It's easy to get lost in the sublimely articulate crises and superb bumbling of Frank Bascombe, and in fact any book in the Bascombe trilogy is excellent for airplanes. Bascombe is, in this one, a Realtor in Haddam, after his marriage and career have broken down. He is irresistible in his bleak philosophizing, his ruminations on real estate, and his attempts at comfort or love. He thinks about his ex-wife, "And where had passion gone? I wondered it all the time. And why when we needed it so? . . . Desire, turned to habit, allowed to go astray by fools (We could do better now, or so I decided last night, since we understand each other better, having nothing to offer or take away and therefore nothing worth holding back or protecting. It's a kind of progress.)"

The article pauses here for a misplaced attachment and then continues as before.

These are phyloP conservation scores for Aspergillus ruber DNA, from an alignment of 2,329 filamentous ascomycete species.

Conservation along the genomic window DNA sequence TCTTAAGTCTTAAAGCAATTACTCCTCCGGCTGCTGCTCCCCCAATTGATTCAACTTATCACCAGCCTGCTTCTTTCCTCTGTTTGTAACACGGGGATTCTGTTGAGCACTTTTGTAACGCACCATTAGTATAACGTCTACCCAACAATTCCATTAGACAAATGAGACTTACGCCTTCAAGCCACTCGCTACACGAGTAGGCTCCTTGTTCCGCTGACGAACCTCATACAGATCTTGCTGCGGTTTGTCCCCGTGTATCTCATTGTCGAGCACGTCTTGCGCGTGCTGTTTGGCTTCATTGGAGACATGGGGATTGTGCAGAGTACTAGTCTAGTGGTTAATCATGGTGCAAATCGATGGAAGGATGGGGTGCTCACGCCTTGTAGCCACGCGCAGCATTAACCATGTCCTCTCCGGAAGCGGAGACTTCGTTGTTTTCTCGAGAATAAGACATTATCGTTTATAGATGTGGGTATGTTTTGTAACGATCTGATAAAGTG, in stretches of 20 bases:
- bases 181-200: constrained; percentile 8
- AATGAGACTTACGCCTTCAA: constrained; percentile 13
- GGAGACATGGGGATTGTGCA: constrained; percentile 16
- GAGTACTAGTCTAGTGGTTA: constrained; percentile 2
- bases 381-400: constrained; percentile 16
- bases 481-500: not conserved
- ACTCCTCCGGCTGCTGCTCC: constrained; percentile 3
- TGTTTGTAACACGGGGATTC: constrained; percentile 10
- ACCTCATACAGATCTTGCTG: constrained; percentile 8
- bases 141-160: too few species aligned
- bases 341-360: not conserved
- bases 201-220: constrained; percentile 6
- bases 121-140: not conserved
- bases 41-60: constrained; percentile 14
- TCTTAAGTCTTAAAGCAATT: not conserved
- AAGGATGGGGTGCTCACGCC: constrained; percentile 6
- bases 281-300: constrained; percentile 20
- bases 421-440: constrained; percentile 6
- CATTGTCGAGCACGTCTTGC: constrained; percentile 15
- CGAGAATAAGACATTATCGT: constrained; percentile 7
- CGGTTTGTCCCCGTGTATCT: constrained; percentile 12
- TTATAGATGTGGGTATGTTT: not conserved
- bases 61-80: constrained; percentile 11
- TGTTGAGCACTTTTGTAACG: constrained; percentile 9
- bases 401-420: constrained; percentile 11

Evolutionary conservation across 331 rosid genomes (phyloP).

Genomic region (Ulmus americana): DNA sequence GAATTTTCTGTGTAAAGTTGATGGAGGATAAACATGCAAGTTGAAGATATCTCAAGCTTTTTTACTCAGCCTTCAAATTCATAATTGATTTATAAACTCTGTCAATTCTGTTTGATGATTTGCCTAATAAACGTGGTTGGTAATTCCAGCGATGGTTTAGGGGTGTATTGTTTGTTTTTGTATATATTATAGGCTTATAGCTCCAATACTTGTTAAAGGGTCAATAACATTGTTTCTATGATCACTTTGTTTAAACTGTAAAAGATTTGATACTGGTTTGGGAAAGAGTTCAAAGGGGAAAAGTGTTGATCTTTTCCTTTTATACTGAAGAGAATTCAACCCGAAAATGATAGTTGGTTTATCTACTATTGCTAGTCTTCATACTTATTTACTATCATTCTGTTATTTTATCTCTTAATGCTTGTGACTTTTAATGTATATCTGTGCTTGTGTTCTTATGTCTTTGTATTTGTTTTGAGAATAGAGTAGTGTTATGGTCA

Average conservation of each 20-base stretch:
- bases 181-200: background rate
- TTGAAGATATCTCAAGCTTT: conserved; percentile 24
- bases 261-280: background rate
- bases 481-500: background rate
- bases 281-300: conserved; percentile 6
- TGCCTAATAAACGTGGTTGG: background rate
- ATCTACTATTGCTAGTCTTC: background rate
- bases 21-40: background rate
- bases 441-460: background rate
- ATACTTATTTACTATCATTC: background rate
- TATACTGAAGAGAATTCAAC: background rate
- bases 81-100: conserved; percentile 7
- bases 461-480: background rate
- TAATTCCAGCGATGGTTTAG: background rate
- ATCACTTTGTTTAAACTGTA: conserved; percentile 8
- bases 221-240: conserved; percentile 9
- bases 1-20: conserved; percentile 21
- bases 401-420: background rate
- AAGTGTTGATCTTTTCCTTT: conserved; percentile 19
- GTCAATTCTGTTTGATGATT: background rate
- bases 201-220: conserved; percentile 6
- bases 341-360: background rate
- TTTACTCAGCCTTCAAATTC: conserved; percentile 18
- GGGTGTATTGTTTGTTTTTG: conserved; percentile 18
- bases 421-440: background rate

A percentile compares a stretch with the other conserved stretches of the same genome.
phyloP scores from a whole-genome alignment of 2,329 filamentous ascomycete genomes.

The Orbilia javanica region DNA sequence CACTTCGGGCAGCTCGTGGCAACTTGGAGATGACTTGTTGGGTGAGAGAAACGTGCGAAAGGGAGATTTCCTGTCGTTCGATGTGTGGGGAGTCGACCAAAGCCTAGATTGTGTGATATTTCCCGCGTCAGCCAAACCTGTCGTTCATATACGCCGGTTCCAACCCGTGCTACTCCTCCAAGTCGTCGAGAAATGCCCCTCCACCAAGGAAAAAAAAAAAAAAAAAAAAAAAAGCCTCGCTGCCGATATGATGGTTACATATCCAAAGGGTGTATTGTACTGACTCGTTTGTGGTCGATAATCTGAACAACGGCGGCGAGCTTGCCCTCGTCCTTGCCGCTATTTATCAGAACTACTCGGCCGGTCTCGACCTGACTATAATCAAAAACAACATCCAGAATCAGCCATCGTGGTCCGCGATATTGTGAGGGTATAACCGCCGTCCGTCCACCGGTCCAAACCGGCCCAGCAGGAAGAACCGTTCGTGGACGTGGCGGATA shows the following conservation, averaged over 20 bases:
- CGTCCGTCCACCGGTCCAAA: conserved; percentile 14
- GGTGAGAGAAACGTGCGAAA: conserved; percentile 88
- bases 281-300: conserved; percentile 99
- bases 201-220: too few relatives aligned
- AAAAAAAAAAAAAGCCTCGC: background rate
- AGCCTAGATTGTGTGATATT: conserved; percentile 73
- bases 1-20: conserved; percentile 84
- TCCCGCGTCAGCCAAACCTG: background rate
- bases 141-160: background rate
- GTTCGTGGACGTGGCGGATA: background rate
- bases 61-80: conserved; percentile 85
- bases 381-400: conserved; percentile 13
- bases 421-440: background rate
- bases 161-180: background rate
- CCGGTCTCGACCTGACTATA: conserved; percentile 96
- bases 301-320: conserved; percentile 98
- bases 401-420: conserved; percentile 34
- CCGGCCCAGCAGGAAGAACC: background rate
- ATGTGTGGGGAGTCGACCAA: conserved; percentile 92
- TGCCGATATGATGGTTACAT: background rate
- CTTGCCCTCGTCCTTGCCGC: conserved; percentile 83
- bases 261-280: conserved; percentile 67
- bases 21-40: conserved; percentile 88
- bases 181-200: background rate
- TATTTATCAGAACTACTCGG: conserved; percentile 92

As a caveat, I should mention that these books are also excellent for times that you are restlessly stuck in the tropical-seeming city and need to dream up an escape, or times where you are waiting for something important, or when you are pregnant, or sitting in a doctor's office. That is, all slow transitions, uncomfortable pockets of anticipation, the loaded minutes before a date arrives. These books are what Andrew Marvell meant when he wrote that the mind "creates, transcending these/ Far other worlds, and other seas;/ Annihilating all that's made/ To a green thought in a green shade."